Irish Deputy Prime Minister Eamon Gilmore said the nation may face future funding difficulties should voters reject the European fiscal compact in an upcoming referendum, as opposition political leaders split over the vote.
While Ireland’s 67.5 billion-euro ($89.9 billion) international bailout in 2010 means the state is fully funded through 2013, a rejection of the treaty may deprive the Dublin- based government of future aid once a permanent rescue fund goes into operation.
“We are confident of coming out of the program and not requiring access to the European Stability Mechanism,” Gilmore, who is also foreign minister, said in a telephone interview yesterday. “If a set of circumstances developed where we didn’t, where we weren’t seen to have access to the ESM if we were to need it, that could create difficulties for us.”
Irish voters are almost evenly divided on the treaty, according to the most recent opinion poll. The campaign claimed its first victim yesterday, as Eamon O’Cuiv stepped down as deputy leader of the country’s biggest opposition party yesterday because the organization is backing the treaty without the government winning bank debt concessions from Europe.
“This is the unique opportunity that we get on this issue to put our case to Brussels,” O’Cuiv said in an interview with Dublin-based radio station Today FM yesterday.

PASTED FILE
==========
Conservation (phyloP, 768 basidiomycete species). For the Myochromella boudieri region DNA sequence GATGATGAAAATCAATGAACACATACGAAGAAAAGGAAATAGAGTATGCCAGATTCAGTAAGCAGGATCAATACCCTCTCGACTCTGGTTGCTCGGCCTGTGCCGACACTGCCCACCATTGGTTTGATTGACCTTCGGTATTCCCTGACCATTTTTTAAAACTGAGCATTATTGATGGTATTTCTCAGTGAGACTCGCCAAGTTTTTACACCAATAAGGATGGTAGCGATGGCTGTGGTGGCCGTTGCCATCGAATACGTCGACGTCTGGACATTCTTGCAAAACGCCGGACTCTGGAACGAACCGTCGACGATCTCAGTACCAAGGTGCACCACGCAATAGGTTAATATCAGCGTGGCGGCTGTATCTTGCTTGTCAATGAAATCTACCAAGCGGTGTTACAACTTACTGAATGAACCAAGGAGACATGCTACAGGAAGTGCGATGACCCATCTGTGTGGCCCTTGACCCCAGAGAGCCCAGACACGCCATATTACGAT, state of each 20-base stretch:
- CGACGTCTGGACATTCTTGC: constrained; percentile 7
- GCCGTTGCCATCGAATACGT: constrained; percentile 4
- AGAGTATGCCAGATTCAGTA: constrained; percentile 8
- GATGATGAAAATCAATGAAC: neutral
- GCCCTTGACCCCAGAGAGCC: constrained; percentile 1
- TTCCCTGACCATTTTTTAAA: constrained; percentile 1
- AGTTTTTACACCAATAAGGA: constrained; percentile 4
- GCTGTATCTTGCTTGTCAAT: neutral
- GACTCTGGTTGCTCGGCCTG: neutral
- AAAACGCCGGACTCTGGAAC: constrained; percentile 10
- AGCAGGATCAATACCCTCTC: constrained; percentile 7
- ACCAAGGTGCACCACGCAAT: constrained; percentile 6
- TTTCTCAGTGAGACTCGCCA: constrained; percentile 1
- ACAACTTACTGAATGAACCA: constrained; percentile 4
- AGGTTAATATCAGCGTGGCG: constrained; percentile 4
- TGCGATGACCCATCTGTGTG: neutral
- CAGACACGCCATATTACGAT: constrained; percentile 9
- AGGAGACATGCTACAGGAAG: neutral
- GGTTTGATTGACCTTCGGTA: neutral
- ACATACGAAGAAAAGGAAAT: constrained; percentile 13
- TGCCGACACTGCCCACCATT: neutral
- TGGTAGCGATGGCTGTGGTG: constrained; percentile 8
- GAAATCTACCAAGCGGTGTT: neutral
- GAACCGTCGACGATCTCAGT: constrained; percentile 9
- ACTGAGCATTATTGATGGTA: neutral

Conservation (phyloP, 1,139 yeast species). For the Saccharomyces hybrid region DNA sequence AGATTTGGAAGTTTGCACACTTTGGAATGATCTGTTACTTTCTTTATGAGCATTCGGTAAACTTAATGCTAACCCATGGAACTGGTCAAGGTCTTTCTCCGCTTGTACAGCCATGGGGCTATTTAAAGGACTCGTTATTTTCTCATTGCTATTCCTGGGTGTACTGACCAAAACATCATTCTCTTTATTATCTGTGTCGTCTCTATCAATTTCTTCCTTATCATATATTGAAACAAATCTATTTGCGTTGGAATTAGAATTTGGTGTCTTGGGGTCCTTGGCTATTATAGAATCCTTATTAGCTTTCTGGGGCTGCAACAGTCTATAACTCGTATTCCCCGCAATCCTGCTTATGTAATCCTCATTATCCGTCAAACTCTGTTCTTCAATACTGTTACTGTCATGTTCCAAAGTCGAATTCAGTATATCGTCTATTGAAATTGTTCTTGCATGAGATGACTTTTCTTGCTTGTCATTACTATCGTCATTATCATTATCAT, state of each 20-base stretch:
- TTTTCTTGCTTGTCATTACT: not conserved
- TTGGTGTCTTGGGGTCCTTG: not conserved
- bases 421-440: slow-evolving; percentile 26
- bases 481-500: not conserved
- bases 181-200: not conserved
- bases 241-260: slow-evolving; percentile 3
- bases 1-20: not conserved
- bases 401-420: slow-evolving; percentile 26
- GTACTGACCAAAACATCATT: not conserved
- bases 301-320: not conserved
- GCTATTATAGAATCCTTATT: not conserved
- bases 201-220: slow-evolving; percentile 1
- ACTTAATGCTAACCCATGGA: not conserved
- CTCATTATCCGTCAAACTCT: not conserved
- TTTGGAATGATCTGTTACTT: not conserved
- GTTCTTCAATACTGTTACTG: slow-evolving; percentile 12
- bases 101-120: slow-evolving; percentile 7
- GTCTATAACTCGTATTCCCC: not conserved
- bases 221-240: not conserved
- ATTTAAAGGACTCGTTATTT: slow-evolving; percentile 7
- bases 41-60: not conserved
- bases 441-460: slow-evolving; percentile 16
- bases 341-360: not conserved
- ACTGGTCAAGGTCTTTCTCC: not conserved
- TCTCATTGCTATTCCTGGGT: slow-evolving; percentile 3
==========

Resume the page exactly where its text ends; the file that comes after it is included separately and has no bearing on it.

Before Prime Minister Enda Kenny announced the referendum on Feb. 28, the yield on Ireland’s 2020 bond, its benchmark, had dropped to about 6.81 percent from a euro-era high of 13.8 percent on July 18. The yield has since risen to 7.01 percent.
Some 53 percent of those who expressed a preference said they would back the treaty, according to a poll by research company Red C. The poll of 1,008 adults was carried out for the Sunday Business Post newspaper between Jan. 23 and Jan. 25.
The compact requires nations to virtually eliminate structural deficits, creates an “automatic correction mechanism” and enshrines the new measures in national law.
The treaty also provides for tighter control of tax and spending by governments that overstep the bloc’s deficit limit of 3 percent of gross domestic product.
While the vote has no direct implications for the nation’s membership of the euro-region, some government ministers say the campaign is an opportunity for Ireland to reaffirm its determination to back the euro.
“Irish people understand the importance of the euro,” Gilmore said. “Irish people understand that as a small very open economy dependent on trade and foreign direct investment, the issue of confidence in the country and confidence in the currency that we hold is hugely important.”
The government hasn’t yet set a date for the vote. The timing of the referendum may be known within a “couple of weeks,” Gilmore said.
To contact the editor responsible for this story: Finbarr Flynn in Dublin at email@example.com;
To contact the editor responsible for this story: Colin Keatinge at firstname.lastname@example.org